Prototypes can be made in several ways, including paper, digital, and HTML.

How to make a UX prototype

  1. Make a paper prototype

    Use different pages to represent different screens and you’ll soon discover some basic design lessons when it comes to function and usability.

  2. Move on to a digital prototype

    A more realistic prototype to really see and understanding ideas, usability and function.

  3. HTML prototyping

    This HTML version is the groundwork to the final product.

1. Make a paper prototype

It may seem the most basic – and in some ways, it is – but long before the advent of the internet, we have used paper as a medium for everything from communication to design. 

In the early stages of website design, using a paper prototype can help you develop the very early stages of design. Drawn a screen on the sheet of paper and mimic the interaction users would have with that page. Do they need to scroll, for example, to find the ‘add to basket’ or ‘checkout now’ button? Are there other design elements in their way? Carefully consider your calls to action.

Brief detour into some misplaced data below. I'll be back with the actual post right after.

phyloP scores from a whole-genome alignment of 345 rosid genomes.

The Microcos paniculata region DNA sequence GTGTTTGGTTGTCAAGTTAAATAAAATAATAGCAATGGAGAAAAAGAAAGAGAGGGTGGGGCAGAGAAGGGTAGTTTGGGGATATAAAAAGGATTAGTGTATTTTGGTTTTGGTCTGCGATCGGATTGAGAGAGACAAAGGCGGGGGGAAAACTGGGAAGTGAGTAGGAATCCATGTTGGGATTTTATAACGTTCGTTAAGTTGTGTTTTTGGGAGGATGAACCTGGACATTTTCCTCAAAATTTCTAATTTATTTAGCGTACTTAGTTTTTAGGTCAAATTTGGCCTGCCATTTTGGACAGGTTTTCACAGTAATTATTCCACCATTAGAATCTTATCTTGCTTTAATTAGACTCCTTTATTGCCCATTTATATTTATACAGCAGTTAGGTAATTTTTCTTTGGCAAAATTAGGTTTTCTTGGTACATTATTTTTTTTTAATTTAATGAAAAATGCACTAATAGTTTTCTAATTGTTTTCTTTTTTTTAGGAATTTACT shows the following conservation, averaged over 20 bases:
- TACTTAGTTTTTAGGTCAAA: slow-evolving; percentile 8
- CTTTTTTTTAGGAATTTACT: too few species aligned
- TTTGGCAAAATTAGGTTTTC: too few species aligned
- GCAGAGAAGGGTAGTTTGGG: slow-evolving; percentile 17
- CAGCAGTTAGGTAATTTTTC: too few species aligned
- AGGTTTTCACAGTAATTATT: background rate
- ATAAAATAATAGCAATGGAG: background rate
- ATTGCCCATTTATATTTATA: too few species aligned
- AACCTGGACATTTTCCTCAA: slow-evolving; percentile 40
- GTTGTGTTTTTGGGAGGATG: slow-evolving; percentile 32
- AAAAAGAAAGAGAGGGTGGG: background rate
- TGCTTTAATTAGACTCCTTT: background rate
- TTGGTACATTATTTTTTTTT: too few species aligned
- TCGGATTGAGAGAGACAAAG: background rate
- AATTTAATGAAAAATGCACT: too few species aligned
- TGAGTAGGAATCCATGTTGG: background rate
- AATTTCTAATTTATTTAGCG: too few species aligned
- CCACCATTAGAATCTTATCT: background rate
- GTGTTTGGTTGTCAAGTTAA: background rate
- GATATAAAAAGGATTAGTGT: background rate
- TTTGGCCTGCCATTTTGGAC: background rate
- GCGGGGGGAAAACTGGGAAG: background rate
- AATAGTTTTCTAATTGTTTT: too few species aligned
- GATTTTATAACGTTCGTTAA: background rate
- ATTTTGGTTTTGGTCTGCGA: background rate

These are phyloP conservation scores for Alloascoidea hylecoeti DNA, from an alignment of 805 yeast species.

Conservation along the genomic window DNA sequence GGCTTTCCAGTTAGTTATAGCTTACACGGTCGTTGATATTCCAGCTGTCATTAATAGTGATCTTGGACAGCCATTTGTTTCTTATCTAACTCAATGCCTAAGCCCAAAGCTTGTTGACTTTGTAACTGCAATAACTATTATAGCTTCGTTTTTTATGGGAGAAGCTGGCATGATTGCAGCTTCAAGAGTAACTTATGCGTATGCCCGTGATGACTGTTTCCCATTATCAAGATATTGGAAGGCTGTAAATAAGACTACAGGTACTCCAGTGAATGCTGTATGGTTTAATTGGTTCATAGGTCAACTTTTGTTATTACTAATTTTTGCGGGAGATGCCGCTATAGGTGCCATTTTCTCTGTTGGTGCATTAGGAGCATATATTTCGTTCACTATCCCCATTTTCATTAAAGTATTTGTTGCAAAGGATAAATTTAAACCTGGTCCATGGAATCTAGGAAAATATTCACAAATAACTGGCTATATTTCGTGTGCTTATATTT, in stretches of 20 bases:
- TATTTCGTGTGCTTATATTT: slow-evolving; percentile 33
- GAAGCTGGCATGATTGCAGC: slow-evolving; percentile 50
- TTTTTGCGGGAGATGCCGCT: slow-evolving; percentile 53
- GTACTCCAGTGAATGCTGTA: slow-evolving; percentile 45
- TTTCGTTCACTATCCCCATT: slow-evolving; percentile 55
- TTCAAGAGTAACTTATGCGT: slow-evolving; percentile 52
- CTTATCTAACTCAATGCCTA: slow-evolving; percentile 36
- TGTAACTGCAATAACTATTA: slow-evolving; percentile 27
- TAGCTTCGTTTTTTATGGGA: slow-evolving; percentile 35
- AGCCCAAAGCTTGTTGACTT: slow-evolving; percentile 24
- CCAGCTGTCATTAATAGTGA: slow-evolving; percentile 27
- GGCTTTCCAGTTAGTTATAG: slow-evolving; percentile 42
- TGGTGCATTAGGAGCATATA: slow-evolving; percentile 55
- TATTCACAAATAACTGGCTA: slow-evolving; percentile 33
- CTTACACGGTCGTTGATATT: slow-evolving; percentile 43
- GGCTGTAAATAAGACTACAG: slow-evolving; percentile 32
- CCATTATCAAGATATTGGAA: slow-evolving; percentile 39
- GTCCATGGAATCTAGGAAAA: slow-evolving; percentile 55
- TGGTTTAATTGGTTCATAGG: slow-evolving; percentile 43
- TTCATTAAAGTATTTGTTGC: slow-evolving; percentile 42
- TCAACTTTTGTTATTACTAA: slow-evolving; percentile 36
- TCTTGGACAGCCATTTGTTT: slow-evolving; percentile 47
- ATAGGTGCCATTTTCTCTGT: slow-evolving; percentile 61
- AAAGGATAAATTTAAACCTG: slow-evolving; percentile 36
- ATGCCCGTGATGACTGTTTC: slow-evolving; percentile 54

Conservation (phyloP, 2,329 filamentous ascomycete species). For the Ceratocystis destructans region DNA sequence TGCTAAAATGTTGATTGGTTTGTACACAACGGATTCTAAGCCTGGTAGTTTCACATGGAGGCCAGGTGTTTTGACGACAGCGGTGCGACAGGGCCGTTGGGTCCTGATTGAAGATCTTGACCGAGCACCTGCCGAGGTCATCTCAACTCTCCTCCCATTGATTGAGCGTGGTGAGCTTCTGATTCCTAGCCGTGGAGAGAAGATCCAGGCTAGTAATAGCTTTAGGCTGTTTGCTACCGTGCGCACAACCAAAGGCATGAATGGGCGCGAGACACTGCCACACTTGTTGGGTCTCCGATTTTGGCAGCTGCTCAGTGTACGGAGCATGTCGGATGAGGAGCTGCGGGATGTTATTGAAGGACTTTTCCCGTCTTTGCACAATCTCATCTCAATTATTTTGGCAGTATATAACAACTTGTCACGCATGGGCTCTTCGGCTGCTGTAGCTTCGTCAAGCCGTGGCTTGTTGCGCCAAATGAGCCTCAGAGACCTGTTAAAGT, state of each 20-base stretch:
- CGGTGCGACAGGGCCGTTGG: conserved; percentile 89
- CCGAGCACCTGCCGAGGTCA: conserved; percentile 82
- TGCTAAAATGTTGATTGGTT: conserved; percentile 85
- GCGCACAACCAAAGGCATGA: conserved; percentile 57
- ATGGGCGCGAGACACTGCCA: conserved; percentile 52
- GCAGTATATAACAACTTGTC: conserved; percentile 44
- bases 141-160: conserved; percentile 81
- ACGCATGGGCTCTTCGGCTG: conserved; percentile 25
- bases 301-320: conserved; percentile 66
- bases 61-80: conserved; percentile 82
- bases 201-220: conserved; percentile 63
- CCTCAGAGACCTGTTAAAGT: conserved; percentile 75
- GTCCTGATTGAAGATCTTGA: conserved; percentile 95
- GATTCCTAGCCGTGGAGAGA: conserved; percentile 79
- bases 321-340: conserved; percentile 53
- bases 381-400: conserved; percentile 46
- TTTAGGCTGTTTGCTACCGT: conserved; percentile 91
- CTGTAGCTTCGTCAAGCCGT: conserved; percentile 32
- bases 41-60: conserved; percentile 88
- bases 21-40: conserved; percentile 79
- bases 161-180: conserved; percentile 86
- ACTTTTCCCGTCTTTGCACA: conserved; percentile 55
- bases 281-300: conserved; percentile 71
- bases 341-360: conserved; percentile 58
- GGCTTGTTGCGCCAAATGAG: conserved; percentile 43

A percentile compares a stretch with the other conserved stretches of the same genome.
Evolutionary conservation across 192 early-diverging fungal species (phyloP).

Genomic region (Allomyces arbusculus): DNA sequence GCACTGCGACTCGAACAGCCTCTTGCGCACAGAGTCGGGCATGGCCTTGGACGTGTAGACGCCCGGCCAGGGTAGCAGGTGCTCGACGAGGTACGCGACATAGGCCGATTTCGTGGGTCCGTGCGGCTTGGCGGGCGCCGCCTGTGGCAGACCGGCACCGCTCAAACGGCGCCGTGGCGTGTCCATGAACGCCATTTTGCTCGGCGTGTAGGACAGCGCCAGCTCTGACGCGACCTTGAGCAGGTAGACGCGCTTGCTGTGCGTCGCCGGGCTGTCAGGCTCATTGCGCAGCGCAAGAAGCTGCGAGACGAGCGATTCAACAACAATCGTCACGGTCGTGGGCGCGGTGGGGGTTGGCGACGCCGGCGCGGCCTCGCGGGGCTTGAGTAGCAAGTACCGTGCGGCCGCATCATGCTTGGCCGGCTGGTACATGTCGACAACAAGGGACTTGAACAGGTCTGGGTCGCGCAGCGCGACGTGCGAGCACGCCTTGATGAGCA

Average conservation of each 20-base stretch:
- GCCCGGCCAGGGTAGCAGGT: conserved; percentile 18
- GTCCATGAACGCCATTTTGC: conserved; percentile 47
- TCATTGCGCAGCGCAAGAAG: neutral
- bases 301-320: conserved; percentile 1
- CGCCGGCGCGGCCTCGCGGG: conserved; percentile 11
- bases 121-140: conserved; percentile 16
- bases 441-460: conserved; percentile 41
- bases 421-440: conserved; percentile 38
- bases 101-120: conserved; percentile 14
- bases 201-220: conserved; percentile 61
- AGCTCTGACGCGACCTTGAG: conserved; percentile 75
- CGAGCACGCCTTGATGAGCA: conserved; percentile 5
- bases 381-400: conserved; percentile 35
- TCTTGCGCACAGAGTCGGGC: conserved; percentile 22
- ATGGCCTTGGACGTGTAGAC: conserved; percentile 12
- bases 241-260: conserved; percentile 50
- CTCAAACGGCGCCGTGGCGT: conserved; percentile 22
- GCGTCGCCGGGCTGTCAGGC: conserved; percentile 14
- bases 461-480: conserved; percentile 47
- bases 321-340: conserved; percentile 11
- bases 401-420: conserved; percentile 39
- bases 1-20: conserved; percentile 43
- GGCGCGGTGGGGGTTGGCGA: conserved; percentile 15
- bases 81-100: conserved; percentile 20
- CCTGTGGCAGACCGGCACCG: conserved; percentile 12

Use different pages to represent different screens and you’ll soon discover some basic design lessons when it comes to function and usability. 

Paper prototypes are great for:

  • Speed – drawn up in a few minutes, when you want to test something quickly, a paper prototype could be the answer. If the idea falls flat, you haven’t wasted time nor money.
  • Cheap – a paper prototype is a very cheap tool to use. Most offices have some kind of paper hanging around or even cardboard. 
  • Creative – a paper mockup of a website can be a fun and creative team building exercise! And in the process, the discussion between different departments and people can also be advantageous too, contributing to the project.